3) Poland: The government of Poland is also putting the lives and health of women and girls at risk by restricting abortion access. Last week, Poland’s parliament passed forward a near-total abortion ban, that would also criminalize abortion, making the pregnant person and healthcare professionals liable to a prison term of between three months to five years. Under the bill, inadvertently causing the death of the ‘conceived child’ also carries a prison term for the health professional.

Just like in Ireland, laws like this create a “chilling effect” which prevent pregnant people from seeking services even if their health is at risk, and it can prevent healthcare professionals from providing life-saving services to their patient.

In response to these parliamentary discussions and decisions, thousands of people in Poland and other cities across the world have been protesting. Some have been posting selfies wearing black, the color of mourning in Poland, as part of the ‘black protest’ (#CzarnyProtest) online. And more protests are planned for October 1st.

4) The United States. Here at home we’ve been witness to public figures oscillating on their calls for stricter abortion laws, even calling for a total abortion ban and punitive consequences. We’ve seen states try to close health clinics that offer abortion care.  And we’ve seen the first case in the U.S. where a woman from Indiana was sentenced to 20 years in prison after being convicted of feticide (or illegally inducing her own abortion) and child neglect.[1]  Such proposals and cases defy human rights standards and put the lives of millions of women and girls at risk.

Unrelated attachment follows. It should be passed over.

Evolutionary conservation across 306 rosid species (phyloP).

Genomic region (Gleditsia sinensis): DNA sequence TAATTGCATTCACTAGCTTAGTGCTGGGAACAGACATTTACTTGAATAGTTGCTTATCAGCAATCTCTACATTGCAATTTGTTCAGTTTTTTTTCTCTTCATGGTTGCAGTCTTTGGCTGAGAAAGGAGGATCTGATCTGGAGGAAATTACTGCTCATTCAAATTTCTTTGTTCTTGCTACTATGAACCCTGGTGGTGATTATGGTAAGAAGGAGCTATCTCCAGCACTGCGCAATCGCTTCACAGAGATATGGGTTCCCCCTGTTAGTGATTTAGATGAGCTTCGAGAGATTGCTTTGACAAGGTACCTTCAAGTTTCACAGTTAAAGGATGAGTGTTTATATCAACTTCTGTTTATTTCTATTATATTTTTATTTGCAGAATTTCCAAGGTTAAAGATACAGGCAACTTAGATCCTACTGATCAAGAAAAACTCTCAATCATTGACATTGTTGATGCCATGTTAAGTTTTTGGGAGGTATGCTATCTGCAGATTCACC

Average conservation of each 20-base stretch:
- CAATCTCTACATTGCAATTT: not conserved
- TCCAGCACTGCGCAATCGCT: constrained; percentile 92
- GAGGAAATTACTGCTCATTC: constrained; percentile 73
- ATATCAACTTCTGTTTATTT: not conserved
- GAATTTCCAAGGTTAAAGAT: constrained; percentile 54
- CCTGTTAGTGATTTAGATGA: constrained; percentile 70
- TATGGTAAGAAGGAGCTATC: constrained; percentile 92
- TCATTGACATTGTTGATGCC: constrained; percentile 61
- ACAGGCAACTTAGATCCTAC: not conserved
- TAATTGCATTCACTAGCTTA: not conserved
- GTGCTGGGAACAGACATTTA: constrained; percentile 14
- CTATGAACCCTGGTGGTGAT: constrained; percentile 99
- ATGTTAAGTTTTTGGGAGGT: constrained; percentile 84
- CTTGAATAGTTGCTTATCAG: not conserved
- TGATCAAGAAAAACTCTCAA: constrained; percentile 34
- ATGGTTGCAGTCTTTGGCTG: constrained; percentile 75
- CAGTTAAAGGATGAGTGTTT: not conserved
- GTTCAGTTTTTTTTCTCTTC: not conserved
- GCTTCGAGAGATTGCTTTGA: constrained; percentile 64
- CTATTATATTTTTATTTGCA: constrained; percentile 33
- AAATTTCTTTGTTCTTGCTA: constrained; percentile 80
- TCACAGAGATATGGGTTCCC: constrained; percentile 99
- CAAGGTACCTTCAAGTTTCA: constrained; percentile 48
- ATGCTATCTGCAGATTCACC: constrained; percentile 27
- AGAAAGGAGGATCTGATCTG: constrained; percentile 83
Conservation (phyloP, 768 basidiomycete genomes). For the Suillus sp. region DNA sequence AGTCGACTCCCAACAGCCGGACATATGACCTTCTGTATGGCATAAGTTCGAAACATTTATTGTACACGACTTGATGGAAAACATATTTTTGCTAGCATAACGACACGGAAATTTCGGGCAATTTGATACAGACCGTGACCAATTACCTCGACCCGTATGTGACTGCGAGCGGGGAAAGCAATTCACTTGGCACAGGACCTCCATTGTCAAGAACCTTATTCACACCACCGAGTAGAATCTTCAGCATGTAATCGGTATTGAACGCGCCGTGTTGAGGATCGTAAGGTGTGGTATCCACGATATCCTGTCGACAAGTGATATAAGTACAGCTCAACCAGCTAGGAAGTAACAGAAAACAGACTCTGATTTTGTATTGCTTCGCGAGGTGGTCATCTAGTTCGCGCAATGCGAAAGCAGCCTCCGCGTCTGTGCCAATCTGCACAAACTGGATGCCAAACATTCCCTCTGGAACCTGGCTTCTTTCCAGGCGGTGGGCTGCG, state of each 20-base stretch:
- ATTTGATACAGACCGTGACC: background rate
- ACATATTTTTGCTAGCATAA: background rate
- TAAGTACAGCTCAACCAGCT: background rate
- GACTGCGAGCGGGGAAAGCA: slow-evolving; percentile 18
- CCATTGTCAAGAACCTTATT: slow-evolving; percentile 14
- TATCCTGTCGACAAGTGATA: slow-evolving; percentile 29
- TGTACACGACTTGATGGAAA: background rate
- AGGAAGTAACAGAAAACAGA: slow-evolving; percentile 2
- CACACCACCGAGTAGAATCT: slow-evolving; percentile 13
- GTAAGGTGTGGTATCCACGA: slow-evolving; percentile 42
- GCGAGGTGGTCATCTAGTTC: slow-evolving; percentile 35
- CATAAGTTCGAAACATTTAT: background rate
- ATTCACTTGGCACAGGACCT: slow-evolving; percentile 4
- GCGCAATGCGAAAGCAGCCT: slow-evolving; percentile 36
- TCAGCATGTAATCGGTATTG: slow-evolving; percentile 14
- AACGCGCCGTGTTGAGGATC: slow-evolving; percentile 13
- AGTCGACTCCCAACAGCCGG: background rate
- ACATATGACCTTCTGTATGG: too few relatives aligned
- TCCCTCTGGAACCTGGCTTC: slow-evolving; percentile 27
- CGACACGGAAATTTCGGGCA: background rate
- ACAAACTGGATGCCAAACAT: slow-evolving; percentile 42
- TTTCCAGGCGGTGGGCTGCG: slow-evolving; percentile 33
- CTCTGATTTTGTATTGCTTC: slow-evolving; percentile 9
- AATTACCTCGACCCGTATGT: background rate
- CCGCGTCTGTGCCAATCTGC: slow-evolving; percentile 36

The realities in Ireland, El Salvador, Poland, and the U.S. are, unfortunately, only a few of many examples across the world where denial of abortion access and increased control over people’s bodies have far-reaching and dire consequences, especially on low-income, marginalized communities. They go against international human rights standards, and they leave people with very stark choices, or no choice at all. This is why we are still working and why we need your support!

Despite the harsh reality for women and girls, activists all around the world are rallying for their rights— and you can join them, not only by supporting protests in Ireland, Poland, and El Salvador, but by knowing and claiming your rights!  Download our Fall 2016 My Body, My Rights Toolkit, where you’ll learn more about sexual and reproductive rights and how to connect with AIUSA’s Sexual and Reproductive Rights Advocate Trainers—volunteer youth leaders responsible for human rights education activities in their regions.

Check out our Fall 2016 My Body My Rights Toolkit!

[1] An appeals court threw out the feticide charge, and reduced the child neglect charge in July 2016. Indiana’s attorney general decided not to appeal the overturning of her conviction. Patel was released from prison on September 1, 2016.

AIUSA welcomes a lively and courteous discussion that follow our Community Guidelines. Comments are not pre-screened before they post but AIUSA reserves the right to remove any comments violating our guidelines.